Vanity Fair’s “The People vs. the Profiteers”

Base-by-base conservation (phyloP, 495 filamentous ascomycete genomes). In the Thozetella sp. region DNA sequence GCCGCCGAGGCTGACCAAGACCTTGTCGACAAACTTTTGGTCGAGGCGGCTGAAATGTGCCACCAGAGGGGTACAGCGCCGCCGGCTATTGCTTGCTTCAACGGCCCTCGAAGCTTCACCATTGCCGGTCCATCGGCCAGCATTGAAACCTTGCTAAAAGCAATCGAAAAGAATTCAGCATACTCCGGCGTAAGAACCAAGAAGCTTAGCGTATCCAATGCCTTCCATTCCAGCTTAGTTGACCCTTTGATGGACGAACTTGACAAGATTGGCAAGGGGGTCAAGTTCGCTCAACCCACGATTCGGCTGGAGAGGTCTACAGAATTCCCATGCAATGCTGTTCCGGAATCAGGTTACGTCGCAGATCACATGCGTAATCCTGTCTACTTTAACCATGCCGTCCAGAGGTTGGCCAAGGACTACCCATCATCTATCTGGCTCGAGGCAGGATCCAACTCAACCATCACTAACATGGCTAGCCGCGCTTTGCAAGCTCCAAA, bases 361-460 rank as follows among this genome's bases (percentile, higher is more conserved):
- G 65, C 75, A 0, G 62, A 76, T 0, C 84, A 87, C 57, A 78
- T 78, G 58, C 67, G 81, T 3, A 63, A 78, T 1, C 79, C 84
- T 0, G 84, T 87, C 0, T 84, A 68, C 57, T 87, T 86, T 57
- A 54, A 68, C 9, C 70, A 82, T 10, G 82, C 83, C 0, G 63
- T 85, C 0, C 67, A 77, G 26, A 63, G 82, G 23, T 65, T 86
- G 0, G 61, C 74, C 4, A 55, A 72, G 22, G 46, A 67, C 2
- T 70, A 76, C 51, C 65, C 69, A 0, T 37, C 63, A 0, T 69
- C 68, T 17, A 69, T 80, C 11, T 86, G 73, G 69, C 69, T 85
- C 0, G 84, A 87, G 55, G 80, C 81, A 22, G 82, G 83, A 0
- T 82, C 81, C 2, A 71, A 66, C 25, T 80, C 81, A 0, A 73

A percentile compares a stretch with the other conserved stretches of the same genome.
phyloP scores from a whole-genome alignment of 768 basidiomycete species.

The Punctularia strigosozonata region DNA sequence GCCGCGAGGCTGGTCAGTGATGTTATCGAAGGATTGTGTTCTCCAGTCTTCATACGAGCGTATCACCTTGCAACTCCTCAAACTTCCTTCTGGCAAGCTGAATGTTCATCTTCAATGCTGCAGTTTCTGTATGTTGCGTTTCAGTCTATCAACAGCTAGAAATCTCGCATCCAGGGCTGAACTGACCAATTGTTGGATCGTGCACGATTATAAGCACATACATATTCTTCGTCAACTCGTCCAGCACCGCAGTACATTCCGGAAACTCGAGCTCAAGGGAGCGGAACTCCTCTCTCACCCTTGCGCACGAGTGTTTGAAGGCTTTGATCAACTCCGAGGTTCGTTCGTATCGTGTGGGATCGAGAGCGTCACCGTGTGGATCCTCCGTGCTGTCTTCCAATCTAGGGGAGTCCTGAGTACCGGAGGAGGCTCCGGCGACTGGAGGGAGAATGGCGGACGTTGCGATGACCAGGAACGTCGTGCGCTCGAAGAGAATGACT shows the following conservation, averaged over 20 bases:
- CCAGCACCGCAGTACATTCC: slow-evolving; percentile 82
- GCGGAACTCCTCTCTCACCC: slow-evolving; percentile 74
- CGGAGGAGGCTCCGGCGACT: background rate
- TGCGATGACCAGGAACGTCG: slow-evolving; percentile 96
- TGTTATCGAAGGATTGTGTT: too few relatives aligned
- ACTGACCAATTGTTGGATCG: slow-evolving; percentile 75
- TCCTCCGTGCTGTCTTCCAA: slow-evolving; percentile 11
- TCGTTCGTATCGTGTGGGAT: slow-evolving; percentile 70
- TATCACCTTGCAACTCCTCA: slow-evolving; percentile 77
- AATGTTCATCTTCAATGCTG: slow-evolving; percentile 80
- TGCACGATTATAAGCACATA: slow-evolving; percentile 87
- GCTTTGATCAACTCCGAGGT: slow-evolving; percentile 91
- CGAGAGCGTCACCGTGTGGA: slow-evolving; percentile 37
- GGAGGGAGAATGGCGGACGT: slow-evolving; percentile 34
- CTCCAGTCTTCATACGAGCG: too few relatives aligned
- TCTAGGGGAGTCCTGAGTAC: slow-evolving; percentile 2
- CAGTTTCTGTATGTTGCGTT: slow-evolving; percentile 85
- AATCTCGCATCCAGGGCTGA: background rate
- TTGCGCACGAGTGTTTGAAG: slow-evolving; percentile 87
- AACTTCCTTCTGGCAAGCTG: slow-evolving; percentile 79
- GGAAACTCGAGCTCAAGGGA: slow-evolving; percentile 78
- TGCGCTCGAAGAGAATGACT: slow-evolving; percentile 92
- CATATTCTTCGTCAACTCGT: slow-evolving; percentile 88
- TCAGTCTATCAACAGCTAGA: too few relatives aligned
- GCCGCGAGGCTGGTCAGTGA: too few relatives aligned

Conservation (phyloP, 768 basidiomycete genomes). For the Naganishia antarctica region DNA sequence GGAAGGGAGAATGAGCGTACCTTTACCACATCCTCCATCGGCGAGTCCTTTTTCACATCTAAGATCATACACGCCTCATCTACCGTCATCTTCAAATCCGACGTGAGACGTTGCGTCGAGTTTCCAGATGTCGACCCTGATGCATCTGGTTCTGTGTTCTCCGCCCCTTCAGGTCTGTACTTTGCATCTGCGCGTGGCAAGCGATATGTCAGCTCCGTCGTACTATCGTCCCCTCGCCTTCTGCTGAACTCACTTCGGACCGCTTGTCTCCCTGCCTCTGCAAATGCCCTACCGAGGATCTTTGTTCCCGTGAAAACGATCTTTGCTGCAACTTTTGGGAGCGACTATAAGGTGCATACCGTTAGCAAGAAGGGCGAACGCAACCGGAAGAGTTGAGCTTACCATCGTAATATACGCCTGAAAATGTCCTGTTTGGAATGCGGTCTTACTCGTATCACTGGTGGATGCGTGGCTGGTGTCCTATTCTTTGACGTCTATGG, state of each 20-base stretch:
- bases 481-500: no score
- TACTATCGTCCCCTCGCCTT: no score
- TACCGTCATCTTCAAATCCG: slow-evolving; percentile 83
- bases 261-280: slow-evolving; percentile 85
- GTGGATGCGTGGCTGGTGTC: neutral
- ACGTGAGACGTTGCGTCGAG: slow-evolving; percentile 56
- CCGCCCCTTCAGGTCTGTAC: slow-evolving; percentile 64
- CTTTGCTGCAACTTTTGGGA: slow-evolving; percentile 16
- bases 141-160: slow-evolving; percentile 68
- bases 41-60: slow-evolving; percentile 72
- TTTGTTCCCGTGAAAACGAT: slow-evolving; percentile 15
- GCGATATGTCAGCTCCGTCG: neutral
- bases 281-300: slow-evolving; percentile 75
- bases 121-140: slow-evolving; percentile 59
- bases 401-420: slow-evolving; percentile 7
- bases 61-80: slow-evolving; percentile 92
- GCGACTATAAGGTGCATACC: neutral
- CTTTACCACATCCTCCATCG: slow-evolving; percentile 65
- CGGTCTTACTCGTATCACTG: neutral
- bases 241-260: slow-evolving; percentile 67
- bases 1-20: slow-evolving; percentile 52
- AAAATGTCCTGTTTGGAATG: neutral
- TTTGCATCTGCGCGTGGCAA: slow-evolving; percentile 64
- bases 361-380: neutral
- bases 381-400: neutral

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(click for article) The November 2007 issue of Vanity Fair contains an article covering the multi-billion LOGCAP-III contract in Iraq. More specifically, it covers qui tam lawsuits launched by former KBR contractor employees, alleging fraud and/or misconduct on the part of that Halliburton subsidiary. This is no small matter in the USA; the qui tam (“who sues on behalf of the King as well as for himself”) system was instituted by Abraham Lincoln to allow private citizens to sue on the government’s behalf, and collect a share (usually about 18%) of the 3x damages awarded if they win. Many of these individuals are currently represented by Alan Grayson, a lawyer with extensive government contracting experience and the unusual distinction of having been a successful entrepreneur before he began his legal career. Given the expense of these drawn-out contingency-fee suits, the ability to be able to afford $10 million or so in expenses without blinking is no small asset. Normally, we might just provide a link to the story and move on. Unfortunately, we can’t do that in good conscience, as there are a number of elements in the Vanity Fair article that are overblown, or indicate a weaker understanding of […]

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